and a predisposition to failure and might wind up in a
thankless job with low prospects.
The only difference between you and greatly
successful people is in the mindset.
It’s your view of the world,
its challenges and rewards,
and how you navigate through all of them.
The Inner Voice
Mindsets can be as varied as any given segment of the
Here are just a few different mindsets you might
possess to varying degrees:
Someone who is task-oriented and driven to complete
what they’re working on—and then move on to the next
They’re a hammer,
and everything looks like a nail.
They are always in motion.
A person with unique abilities and inventive approaches
who can solve problems in ways very few others can.
They always seek unconventional methods to accomplish
the same goal.
Someone who’s happy with themselves and projects
They naturally end up in charge and taking action first.
They feel that anything is possible.
An individual who can see the big picture and is able to
inspire others to take a broad and beneficial approach
toward the future.
They think big picture in lieu of details and procedures.
These mindsets affect and change someone’s
perception of the world.
A productive mindset might see what needs to be done
in their immediate environment,
whereas the dreamer mindset might see its potential in
an emotional or altruistic sense.
These are just some of the good mindsets.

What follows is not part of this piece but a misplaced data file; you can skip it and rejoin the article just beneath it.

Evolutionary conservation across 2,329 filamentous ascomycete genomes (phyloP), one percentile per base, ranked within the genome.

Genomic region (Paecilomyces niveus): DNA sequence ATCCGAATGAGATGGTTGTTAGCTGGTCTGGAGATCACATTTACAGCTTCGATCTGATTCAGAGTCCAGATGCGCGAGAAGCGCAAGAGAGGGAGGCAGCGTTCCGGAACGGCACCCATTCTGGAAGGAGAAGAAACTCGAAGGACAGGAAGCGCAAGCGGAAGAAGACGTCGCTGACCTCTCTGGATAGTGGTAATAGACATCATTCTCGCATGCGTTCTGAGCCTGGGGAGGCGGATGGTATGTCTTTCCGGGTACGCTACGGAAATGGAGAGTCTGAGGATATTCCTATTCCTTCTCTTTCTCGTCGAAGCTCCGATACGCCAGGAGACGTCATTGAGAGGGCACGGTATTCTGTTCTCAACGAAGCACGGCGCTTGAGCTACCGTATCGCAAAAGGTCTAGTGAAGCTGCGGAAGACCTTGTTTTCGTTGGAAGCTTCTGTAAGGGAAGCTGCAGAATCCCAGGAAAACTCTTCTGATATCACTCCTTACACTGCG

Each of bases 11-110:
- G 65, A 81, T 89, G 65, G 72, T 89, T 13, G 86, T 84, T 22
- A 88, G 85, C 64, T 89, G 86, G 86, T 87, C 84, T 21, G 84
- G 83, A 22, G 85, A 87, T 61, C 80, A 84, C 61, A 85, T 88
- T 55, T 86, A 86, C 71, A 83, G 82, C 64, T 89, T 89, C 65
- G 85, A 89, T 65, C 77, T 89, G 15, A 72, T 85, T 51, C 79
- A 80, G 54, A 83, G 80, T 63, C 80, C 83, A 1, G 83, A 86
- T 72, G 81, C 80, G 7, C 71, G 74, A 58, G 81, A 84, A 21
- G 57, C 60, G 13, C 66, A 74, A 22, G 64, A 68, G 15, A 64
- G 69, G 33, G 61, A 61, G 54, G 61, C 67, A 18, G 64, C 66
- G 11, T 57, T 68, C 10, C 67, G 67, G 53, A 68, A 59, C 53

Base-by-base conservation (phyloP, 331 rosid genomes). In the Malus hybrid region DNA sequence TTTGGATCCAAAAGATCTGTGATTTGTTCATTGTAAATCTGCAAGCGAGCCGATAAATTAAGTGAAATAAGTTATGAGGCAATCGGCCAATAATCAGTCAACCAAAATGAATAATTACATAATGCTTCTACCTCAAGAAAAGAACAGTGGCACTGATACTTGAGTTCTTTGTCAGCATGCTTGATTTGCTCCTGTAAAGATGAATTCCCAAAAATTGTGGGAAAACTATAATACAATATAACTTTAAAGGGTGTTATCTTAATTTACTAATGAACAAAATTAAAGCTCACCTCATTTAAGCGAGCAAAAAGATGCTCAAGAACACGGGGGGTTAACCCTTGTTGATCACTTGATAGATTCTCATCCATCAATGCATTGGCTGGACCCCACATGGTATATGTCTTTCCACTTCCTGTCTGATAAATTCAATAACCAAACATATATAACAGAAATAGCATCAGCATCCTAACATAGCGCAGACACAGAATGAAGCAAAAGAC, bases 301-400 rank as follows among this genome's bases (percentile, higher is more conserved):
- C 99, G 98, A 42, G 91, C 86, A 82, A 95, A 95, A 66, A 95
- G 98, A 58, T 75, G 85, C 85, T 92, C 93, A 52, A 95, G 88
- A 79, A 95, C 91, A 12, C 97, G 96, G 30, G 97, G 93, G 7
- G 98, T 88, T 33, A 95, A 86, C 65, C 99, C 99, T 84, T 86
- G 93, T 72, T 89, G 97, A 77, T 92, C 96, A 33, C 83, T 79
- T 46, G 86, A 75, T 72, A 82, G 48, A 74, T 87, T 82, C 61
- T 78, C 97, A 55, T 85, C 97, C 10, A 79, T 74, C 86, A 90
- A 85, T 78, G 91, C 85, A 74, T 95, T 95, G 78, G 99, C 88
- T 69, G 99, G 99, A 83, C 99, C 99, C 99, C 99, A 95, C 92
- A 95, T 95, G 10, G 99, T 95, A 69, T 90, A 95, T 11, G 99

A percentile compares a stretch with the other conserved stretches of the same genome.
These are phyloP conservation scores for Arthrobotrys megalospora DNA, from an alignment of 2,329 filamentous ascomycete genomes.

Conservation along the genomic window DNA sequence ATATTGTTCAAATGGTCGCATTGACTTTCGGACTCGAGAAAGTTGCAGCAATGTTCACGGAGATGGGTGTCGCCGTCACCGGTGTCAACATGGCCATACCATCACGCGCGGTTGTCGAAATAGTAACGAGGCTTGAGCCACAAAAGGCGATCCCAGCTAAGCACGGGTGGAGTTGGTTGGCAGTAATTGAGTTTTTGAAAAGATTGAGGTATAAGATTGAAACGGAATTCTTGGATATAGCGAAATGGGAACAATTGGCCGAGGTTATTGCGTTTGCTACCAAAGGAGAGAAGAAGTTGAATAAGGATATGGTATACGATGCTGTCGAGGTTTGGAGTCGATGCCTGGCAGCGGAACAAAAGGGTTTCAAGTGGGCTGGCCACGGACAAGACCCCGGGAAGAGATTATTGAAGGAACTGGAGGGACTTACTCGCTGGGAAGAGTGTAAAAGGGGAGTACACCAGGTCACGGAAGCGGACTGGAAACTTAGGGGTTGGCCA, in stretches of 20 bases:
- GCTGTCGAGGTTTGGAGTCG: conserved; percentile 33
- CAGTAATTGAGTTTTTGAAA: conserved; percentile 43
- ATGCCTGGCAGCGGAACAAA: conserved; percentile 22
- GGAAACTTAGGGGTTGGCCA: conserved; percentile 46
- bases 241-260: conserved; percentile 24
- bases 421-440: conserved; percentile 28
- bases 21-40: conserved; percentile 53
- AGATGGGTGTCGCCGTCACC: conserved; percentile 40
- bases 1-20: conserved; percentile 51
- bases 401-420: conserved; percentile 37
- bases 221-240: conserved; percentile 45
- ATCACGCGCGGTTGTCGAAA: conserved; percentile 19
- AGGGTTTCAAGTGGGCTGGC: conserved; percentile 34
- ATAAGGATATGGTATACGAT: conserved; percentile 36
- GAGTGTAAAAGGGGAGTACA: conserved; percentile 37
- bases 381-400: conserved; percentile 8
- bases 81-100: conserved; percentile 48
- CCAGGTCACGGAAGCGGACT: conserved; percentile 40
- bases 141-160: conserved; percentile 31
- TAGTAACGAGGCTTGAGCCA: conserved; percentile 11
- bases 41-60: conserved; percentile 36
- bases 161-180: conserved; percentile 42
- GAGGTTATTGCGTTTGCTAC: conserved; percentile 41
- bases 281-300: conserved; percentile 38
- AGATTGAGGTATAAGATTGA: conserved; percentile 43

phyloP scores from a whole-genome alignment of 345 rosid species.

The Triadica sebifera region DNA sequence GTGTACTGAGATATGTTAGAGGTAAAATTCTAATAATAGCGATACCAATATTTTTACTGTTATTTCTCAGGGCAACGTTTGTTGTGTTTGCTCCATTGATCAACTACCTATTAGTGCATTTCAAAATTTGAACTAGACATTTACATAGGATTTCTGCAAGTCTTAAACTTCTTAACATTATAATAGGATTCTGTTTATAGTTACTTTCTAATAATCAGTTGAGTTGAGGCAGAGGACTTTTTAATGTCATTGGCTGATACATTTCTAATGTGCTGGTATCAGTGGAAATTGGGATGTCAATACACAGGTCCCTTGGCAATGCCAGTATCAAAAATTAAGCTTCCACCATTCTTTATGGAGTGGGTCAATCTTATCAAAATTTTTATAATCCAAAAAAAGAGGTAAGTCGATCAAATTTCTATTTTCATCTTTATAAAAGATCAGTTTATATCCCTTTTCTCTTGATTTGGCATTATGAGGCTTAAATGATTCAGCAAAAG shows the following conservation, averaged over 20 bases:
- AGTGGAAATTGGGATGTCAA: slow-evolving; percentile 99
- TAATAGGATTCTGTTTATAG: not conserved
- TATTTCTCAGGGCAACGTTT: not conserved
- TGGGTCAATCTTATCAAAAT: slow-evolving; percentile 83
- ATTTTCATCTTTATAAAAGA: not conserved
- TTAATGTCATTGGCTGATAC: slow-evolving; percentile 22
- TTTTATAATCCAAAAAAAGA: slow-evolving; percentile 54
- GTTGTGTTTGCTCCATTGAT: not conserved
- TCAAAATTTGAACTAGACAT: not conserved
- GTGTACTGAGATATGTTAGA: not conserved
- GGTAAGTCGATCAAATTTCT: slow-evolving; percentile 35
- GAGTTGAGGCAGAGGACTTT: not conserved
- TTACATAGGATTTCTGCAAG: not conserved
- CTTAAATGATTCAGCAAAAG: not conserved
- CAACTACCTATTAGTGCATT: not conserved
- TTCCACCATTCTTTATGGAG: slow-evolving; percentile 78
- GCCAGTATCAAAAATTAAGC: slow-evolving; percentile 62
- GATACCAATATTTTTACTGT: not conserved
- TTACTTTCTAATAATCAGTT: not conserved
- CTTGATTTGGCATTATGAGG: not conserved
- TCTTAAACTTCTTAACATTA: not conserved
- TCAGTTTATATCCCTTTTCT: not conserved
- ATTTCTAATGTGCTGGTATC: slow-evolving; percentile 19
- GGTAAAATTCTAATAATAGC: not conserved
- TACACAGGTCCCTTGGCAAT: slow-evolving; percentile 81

There are also mindsets for jealousy,
and the opposite of all of the mindsets above.
and judgment we tell ourselves about ourselves—is one
“channel” that your mindset tunes into,
whether it’s out loud or to yourself.
Just think of it as your internal dialogue that never
for better or worse.
It narrates your life,
but the perspective it narrates from is completely up
You can be your own biggest cheerleader or critic.
Each statement you think or say constructs your inner
monument of self-belief,
brick by brick.
And we probably give a little more credence to negating
self-talk since it’s easier to believe we can’t do
something if we haven’t yet tried.
“I’m not smart enough to learn complicated math
concepts,” “I’m not physically gifted enough to run a
10-kilometer marathon,” “I’m not attractive enough to
have someone interested in me.”
Another aspect of your inner voice is the narrative:
the never-ending story that you tell over your entire
life about who you are and what you’re capable of.
It explains what happens in your life and why you do
certain things that you do.
It often addresses “themes” or recurring events that
occur in a lifespan.
It usually isn’t very accurate,
especially if you tend to feel bad about yourself.
Self-talk and the narrative have a chicken-and-egg
those with a victimized mindset claim that they were
the patsies of people despite their best intentions.
You claim you were fired from your job because your
supervisor didn’t care for your personality,
but it might have been simply that their budget got a
whopping cut and you had to be let go.
This isn’t to say that your self-talk and narrative don’t
contain elements of truth or are completely unfounded.
But it’s important to check them with reality as much
The more you can control your thoughts and inner
the more enabled you’ll feel to make positive changes.